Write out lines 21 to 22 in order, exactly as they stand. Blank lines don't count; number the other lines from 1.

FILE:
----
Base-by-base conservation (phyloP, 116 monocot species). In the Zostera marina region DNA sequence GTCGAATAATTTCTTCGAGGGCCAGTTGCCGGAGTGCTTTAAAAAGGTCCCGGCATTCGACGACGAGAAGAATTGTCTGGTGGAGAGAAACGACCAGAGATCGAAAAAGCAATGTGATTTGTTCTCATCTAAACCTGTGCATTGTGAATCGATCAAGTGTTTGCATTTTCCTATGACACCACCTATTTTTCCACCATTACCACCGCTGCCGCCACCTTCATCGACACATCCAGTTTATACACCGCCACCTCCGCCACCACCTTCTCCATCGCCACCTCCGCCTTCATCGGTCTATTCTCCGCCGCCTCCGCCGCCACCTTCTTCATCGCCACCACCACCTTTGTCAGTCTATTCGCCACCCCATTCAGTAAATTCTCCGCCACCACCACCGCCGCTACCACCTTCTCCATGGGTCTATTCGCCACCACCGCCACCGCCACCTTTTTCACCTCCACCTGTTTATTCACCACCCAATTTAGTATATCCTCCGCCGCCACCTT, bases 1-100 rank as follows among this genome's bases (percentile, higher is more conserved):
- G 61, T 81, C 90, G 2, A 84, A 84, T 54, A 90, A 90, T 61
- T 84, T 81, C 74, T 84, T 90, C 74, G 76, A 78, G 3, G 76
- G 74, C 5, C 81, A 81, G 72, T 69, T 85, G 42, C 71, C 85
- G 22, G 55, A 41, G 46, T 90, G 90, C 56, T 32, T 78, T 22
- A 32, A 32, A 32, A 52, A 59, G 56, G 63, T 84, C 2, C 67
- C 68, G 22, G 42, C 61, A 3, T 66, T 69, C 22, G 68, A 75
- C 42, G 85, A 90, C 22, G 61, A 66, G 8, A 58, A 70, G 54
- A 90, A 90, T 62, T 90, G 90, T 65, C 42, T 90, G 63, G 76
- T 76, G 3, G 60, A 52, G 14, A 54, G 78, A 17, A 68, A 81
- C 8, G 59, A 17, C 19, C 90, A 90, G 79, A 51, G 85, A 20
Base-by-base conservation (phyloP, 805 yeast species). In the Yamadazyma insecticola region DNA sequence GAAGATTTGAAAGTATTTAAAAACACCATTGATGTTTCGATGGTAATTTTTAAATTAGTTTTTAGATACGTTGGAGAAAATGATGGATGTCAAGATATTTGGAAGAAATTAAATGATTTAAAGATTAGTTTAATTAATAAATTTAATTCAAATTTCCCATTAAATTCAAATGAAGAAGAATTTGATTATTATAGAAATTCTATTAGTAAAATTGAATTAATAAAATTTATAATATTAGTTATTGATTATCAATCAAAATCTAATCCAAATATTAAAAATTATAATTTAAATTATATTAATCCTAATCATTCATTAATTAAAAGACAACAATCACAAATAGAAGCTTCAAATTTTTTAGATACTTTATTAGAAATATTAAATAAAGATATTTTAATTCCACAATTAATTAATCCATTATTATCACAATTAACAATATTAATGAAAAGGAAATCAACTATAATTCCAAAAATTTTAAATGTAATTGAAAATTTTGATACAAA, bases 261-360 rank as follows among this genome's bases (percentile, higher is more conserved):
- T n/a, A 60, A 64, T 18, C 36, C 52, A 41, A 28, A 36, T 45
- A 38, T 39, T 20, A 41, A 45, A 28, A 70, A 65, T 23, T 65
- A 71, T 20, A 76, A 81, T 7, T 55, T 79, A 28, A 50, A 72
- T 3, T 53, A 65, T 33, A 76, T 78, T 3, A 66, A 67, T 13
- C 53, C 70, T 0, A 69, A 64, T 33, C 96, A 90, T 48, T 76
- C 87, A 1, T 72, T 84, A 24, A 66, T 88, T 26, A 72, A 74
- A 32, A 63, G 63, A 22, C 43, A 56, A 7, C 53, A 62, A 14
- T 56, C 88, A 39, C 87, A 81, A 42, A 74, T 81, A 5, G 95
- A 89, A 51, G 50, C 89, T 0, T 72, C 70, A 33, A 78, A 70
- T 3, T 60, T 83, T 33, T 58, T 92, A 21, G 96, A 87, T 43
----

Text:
- A 89, A 51, G 50, C 89, T 0, T 72, C 70, A 33, A 78, A 70
- T 3, T 60, T 83, T 33, T 58, T 92, A 21, G 96, A 87, T 43